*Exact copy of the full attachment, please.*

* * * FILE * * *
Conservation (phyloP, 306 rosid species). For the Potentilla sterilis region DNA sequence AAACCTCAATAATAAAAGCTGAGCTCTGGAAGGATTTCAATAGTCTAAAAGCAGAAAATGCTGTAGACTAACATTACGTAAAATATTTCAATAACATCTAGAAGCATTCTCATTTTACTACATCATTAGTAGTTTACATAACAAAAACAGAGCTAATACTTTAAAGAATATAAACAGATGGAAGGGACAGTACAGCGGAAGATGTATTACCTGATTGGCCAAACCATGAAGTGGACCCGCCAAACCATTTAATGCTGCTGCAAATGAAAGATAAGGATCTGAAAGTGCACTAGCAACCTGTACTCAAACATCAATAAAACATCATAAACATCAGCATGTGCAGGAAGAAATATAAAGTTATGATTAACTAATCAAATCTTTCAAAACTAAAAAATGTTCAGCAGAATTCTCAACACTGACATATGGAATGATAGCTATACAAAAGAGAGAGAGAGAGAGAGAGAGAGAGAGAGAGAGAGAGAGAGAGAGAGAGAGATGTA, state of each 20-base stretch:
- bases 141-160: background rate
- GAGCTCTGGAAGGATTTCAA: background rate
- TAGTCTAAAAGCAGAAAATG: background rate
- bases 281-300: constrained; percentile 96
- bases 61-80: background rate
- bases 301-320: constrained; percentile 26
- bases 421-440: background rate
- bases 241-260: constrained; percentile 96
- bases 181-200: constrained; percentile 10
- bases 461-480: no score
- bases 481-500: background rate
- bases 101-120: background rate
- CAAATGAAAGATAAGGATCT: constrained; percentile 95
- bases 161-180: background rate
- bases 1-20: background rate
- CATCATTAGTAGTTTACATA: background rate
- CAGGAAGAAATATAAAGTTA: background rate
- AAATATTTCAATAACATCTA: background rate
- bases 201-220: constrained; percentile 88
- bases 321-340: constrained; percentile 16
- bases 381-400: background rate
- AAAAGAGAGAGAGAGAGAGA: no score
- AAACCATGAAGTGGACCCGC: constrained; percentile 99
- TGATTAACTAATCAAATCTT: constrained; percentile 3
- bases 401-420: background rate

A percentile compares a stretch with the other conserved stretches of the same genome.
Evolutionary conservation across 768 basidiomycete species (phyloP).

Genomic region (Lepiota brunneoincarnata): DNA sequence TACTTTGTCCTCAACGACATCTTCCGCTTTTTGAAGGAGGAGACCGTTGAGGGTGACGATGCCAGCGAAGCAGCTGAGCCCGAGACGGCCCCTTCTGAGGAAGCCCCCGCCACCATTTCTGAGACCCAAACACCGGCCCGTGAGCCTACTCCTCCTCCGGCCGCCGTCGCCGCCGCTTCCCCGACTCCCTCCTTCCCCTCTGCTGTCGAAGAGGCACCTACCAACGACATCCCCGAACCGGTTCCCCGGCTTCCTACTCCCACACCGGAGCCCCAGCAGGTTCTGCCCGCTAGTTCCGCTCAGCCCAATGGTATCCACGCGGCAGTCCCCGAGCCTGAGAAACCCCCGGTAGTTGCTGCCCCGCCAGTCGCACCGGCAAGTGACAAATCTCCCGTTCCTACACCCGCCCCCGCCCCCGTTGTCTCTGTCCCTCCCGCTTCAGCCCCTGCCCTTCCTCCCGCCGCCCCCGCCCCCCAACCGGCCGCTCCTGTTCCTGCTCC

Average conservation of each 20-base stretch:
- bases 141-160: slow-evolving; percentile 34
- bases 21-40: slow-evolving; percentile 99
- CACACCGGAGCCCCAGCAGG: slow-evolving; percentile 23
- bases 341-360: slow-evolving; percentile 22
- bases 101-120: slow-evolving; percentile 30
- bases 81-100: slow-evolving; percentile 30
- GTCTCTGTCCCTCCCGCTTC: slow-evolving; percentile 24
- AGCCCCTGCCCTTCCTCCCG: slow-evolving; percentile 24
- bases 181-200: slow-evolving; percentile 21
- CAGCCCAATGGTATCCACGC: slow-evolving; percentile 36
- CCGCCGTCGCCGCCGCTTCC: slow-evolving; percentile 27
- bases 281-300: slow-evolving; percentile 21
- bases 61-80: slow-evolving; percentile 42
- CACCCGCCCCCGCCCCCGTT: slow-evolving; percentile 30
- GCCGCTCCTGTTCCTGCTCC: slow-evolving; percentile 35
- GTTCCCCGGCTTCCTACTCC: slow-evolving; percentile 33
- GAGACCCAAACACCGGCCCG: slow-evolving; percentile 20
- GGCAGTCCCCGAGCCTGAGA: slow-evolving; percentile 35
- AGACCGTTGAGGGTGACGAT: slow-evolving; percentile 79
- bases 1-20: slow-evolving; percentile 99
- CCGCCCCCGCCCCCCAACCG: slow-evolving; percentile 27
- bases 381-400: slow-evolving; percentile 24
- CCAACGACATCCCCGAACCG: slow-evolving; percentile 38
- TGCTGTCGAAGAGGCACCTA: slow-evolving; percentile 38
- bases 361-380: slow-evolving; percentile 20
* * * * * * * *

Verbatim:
Conservation (phyloP, 306 rosid species). For the Potentilla sterilis region DNA sequence AAACCTCAATAATAAAAGCTGAGCTCTGGAAGGATTTCAATAGTCTAAAAGCAGAAAATGCTGTAGACTAACATTACGTAAAATATTTCAATAACATCTAGAAGCATTCTCATTTTACTACATCATTAGTAGTTTACATAACAAAAACAGAGCTAATACTTTAAAGAATATAAACAGATGGAAGGGACAGTACAGCGGAAGATGTATTACCTGATTGGCCAAACCATGAAGTGGACCCGCCAAACCATTTAATGCTGCTGCAAATGAAAGATAAGGATCTGAAAGTGCACTAGCAACCTGTACTCAAACATCAATAAAACATCATAAACATCAGCATGTGCAGGAAGAAATATAAAGTTATGATTAACTAATCAAATCTTTCAAAACTAAAAAATGTTCAGCAGAATTCTCAACACTGACATATGGAATGATAGCTATACAAAAGAGAGAGAGAGAGAGAGAGAGAGAGAGAGAGAGAGAGAGAGAGAGAGAGAGATGTA, state of each 20-base stretch:
- bases 141-160: background rate
- GAGCTCTGGAAGGATTTCAA: background rate
- TAGTCTAAAAGCAGAAAATG: background rate
- bases 281-300: constrained; percentile 96
- bases 61-80: background rate
- bases 301-320: constrained; percentile 26
- bases 421-440: background rate
- bases 241-260: constrained; percentile 96
- bases 181-200: constrained; percentile 10
- bases 461-480: no score
- bases 481-500: background rate
- bases 101-120: background rate
- CAAATGAAAGATAAGGATCT: constrained; percentile 95
- bases 161-180: background rate
- bases 1-20: background rate
- CATCATTAGTAGTTTACATA: background rate
- CAGGAAGAAATATAAAGTTA: background rate
- AAATATTTCAATAACATCTA: background rate
- bases 201-220: constrained; percentile 88
- bases 321-340: constrained; percentile 16
- bases 381-400: background rate
- AAAAGAGAGAGAGAGAGAGA: no score
- AAACCATGAAGTGGACCCGC: constrained; percentile 99
- TGATTAACTAATCAAATCTT: constrained; percentile 3
- bases 401-420: background rate

A percentile compares a stretch with the other conserved stretches of the same genome.
Evolutionary conservation across 768 basidiomycete species (phyloP).

Genomic region (Lepiota brunneoincarnata): DNA sequence TACTTTGTCCTCAACGACATCTTCCGCTTTTTGAAGGAGGAGACCGTTGAGGGTGACGATGCCAGCGAAGCAGCTGAGCCCGAGACGGCCCCTTCTGAGGAAGCCCCCGCCACCATTTCTGAGACCCAAACACCGGCCCGTGAGCCTACTCCTCCTCCGGCCGCCGTCGCCGCCGCTTCCCCGACTCCCTCCTTCCCCTCTGCTGTCGAAGAGGCACCTACCAACGACATCCCCGAACCGGTTCCCCGGCTTCCTACTCCCACACCGGAGCCCCAGCAGGTTCTGCCCGCTAGTTCCGCTCAGCCCAATGGTATCCACGCGGCAGTCCCCGAGCCTGAGAAACCCCCGGTAGTTGCTGCCCCGCCAGTCGCACCGGCAAGTGACAAATCTCCCGTTCCTACACCCGCCCCCGCCCCCGTTGTCTCTGTCCCTCCCGCTTCAGCCCCTGCCCTTCCTCCCGCCGCCCCCGCCCCCCAACCGGCCGCTCCTGTTCCTGCTCC

Average conservation of each 20-base stretch:
- bases 141-160: slow-evolving; percentile 34
- bases 21-40: slow-evolving; percentile 99
- CACACCGGAGCCCCAGCAGG: slow-evolving; percentile 23
- bases 341-360: slow-evolving; percentile 22
- bases 101-120: slow-evolving; percentile 30
- bases 81-100: slow-evolving; percentile 30
- GTCTCTGTCCCTCCCGCTTC: slow-evolving; percentile 24
- AGCCCCTGCCCTTCCTCCCG: slow-evolving; percentile 24
- bases 181-200: slow-evolving; percentile 21
- CAGCCCAATGGTATCCACGC: slow-evolving; percentile 36
- CCGCCGTCGCCGCCGCTTCC: slow-evolving; percentile 27
- bases 281-300: slow-evolving; percentile 21
- bases 61-80: slow-evolving; percentile 42
- CACCCGCCCCCGCCCCCGTT: slow-evolving; percentile 30
- GCCGCTCCTGTTCCTGCTCC: slow-evolving; percentile 35
- GTTCCCCGGCTTCCTACTCC: slow-evolving; percentile 33
- GAGACCCAAACACCGGCCCG: slow-evolving; percentile 20
- GGCAGTCCCCGAGCCTGAGA: slow-evolving; percentile 35
- AGACCGTTGAGGGTGACGAT: slow-evolving; percentile 79
- bases 1-20: slow-evolving; percentile 99
- CCGCCCCCGCCCCCCAACCG: slow-evolving; percentile 27
- bases 381-400: slow-evolving; percentile 24
- CCAACGACATCCCCGAACCG: slow-evolving; percentile 38
- TGCTGTCGAAGAGGCACCTA: slow-evolving; percentile 38
- bases 361-380: slow-evolving; percentile 20